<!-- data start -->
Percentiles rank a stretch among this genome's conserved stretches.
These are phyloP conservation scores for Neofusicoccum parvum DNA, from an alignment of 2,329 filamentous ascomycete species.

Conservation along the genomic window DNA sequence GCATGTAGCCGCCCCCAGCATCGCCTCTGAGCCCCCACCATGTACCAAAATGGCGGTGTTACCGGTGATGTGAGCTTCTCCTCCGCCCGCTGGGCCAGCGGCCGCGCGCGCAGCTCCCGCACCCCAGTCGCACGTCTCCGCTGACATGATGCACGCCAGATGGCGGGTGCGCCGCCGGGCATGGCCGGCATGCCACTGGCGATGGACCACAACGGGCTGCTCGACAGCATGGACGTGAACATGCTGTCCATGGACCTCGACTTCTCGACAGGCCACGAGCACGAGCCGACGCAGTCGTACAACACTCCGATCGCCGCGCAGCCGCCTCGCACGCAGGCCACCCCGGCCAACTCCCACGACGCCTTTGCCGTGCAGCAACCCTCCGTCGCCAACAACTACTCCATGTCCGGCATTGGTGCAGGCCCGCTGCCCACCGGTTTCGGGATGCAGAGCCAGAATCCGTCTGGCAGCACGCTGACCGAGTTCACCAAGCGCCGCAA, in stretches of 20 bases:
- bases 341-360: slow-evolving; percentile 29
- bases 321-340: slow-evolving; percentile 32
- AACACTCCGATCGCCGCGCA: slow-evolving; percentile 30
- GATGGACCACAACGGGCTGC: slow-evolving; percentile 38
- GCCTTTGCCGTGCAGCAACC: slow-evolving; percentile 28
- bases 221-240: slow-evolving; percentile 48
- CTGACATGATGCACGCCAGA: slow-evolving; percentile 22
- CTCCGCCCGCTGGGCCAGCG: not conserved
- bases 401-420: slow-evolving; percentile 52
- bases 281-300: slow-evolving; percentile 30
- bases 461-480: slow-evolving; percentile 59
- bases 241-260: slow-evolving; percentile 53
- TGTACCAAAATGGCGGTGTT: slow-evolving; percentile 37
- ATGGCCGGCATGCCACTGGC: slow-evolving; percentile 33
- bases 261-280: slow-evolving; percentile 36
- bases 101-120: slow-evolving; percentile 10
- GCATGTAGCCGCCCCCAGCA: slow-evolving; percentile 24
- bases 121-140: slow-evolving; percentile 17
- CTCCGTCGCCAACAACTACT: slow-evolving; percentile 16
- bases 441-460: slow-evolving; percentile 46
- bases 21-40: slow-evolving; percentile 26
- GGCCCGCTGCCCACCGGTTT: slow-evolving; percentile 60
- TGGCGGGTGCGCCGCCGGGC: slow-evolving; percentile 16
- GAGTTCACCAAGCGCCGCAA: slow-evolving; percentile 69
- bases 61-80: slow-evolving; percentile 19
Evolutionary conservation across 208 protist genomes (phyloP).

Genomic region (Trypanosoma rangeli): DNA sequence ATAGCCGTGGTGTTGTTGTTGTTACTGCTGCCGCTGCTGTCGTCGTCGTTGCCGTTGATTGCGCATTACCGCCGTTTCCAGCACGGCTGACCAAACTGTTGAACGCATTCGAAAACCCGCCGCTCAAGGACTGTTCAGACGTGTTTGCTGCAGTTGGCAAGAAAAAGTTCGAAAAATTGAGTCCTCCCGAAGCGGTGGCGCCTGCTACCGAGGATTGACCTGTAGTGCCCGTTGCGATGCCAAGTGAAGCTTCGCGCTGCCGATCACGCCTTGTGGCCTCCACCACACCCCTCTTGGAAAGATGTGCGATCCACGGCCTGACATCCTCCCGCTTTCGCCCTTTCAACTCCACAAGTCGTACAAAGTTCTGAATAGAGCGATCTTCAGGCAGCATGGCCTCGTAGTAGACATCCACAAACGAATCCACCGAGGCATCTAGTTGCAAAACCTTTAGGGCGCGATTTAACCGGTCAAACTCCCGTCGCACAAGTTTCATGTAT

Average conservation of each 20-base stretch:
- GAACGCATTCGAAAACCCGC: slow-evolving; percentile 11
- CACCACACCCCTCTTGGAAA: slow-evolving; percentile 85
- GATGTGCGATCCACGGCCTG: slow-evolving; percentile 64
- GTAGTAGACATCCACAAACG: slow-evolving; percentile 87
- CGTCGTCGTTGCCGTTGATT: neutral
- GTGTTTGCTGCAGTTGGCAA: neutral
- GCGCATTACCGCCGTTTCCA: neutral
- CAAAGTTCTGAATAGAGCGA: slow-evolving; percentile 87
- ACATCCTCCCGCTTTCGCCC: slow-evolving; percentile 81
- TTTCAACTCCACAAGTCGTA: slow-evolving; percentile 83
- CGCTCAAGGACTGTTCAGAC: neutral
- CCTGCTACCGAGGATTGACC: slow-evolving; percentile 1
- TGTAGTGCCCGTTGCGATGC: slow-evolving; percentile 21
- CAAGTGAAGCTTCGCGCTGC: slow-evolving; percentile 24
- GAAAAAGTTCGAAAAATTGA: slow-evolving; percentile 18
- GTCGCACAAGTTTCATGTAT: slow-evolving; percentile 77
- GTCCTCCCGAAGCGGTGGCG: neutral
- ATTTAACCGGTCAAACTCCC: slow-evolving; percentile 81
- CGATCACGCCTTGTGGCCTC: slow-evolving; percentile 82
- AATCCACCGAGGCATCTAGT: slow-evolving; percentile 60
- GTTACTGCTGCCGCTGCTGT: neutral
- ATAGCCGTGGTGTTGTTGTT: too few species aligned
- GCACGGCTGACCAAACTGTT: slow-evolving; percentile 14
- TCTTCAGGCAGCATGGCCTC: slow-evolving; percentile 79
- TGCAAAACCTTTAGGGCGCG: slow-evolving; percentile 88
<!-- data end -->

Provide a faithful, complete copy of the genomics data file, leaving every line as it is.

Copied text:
Percentiles rank a stretch among this genome's conserved stretches.
These are phyloP conservation scores for Neofusicoccum parvum DNA, from an alignment of 2,329 filamentous ascomycete species.

Conservation along the genomic window DNA sequence GCATGTAGCCGCCCCCAGCATCGCCTCTGAGCCCCCACCATGTACCAAAATGGCGGTGTTACCGGTGATGTGAGCTTCTCCTCCGCCCGCTGGGCCAGCGGCCGCGCGCGCAGCTCCCGCACCCCAGTCGCACGTCTCCGCTGACATGATGCACGCCAGATGGCGGGTGCGCCGCCGGGCATGGCCGGCATGCCACTGGCGATGGACCACAACGGGCTGCTCGACAGCATGGACGTGAACATGCTGTCCATGGACCTCGACTTCTCGACAGGCCACGAGCACGAGCCGACGCAGTCGTACAACACTCCGATCGCCGCGCAGCCGCCTCGCACGCAGGCCACCCCGGCCAACTCCCACGACGCCTTTGCCGTGCAGCAACCCTCCGTCGCCAACAACTACTCCATGTCCGGCATTGGTGCAGGCCCGCTGCCCACCGGTTTCGGGATGCAGAGCCAGAATCCGTCTGGCAGCACGCTGACCGAGTTCACCAAGCGCCGCAA, in stretches of 20 bases:
- bases 341-360: slow-evolving; percentile 29
- bases 321-340: slow-evolving; percentile 32
- AACACTCCGATCGCCGCGCA: slow-evolving; percentile 30
- GATGGACCACAACGGGCTGC: slow-evolving; percentile 38
- GCCTTTGCCGTGCAGCAACC: slow-evolving; percentile 28
- bases 221-240: slow-evolving; percentile 48
- CTGACATGATGCACGCCAGA: slow-evolving; percentile 22
- CTCCGCCCGCTGGGCCAGCG: not conserved
- bases 401-420: slow-evolving; percentile 52
- bases 281-300: slow-evolving; percentile 30
- bases 461-480: slow-evolving; percentile 59
- bases 241-260: slow-evolving; percentile 53
- TGTACCAAAATGGCGGTGTT: slow-evolving; percentile 37
- ATGGCCGGCATGCCACTGGC: slow-evolving; percentile 33
- bases 261-280: slow-evolving; percentile 36
- bases 101-120: slow-evolving; percentile 10
- GCATGTAGCCGCCCCCAGCA: slow-evolving; percentile 24
- bases 121-140: slow-evolving; percentile 17
- CTCCGTCGCCAACAACTACT: slow-evolving; percentile 16
- bases 441-460: slow-evolving; percentile 46
- bases 21-40: slow-evolving; percentile 26
- GGCCCGCTGCCCACCGGTTT: slow-evolving; percentile 60
- TGGCGGGTGCGCCGCCGGGC: slow-evolving; percentile 16
- GAGTTCACCAAGCGCCGCAA: slow-evolving; percentile 69
- bases 61-80: slow-evolving; percentile 19
Evolutionary conservation across 208 protist genomes (phyloP).

Genomic region (Trypanosoma rangeli): DNA sequence ATAGCCGTGGTGTTGTTGTTGTTACTGCTGCCGCTGCTGTCGTCGTCGTTGCCGTTGATTGCGCATTACCGCCGTTTCCAGCACGGCTGACCAAACTGTTGAACGCATTCGAAAACCCGCCGCTCAAGGACTGTTCAGACGTGTTTGCTGCAGTTGGCAAGAAAAAGTTCGAAAAATTGAGTCCTCCCGAAGCGGTGGCGCCTGCTACCGAGGATTGACCTGTAGTGCCCGTTGCGATGCCAAGTGAAGCTTCGCGCTGCCGATCACGCCTTGTGGCCTCCACCACACCCCTCTTGGAAAGATGTGCGATCCACGGCCTGACATCCTCCCGCTTTCGCCCTTTCAACTCCACAAGTCGTACAAAGTTCTGAATAGAGCGATCTTCAGGCAGCATGGCCTCGTAGTAGACATCCACAAACGAATCCACCGAGGCATCTAGTTGCAAAACCTTTAGGGCGCGATTTAACCGGTCAAACTCCCGTCGCACAAGTTTCATGTAT

Average conservation of each 20-base stretch:
- GAACGCATTCGAAAACCCGC: slow-evolving; percentile 11
- CACCACACCCCTCTTGGAAA: slow-evolving; percentile 85
- GATGTGCGATCCACGGCCTG: slow-evolving; percentile 64
- GTAGTAGACATCCACAAACG: slow-evolving; percentile 87
- CGTCGTCGTTGCCGTTGATT: neutral
- GTGTTTGCTGCAGTTGGCAA: neutral
- GCGCATTACCGCCGTTTCCA: neutral
- CAAAGTTCTGAATAGAGCGA: slow-evolving; percentile 87
- ACATCCTCCCGCTTTCGCCC: slow-evolving; percentile 81
- TTTCAACTCCACAAGTCGTA: slow-evolving; percentile 83
- CGCTCAAGGACTGTTCAGAC: neutral
- CCTGCTACCGAGGATTGACC: slow-evolving; percentile 1
- TGTAGTGCCCGTTGCGATGC: slow-evolving; percentile 21
- CAAGTGAAGCTTCGCGCTGC: slow-evolving; percentile 24
- GAAAAAGTTCGAAAAATTGA: slow-evolving; percentile 18
- GTCGCACAAGTTTCATGTAT: slow-evolving; percentile 77
- GTCCTCCCGAAGCGGTGGCG: neutral
- ATTTAACCGGTCAAACTCCC: slow-evolving; percentile 81
- CGATCACGCCTTGTGGCCTC: slow-evolving; percentile 82
- AATCCACCGAGGCATCTAGT: slow-evolving; percentile 60
- GTTACTGCTGCCGCTGCTGT: neutral
- ATAGCCGTGGTGTTGTTGTT: too few species aligned
- GCACGGCTGACCAAACTGTT: slow-evolving; percentile 14
- TCTTCAGGCAGCATGGCCTC: slow-evolving; percentile 79
- TGCAAAACCTTTAGGGCGCG: slow-evolving; percentile 88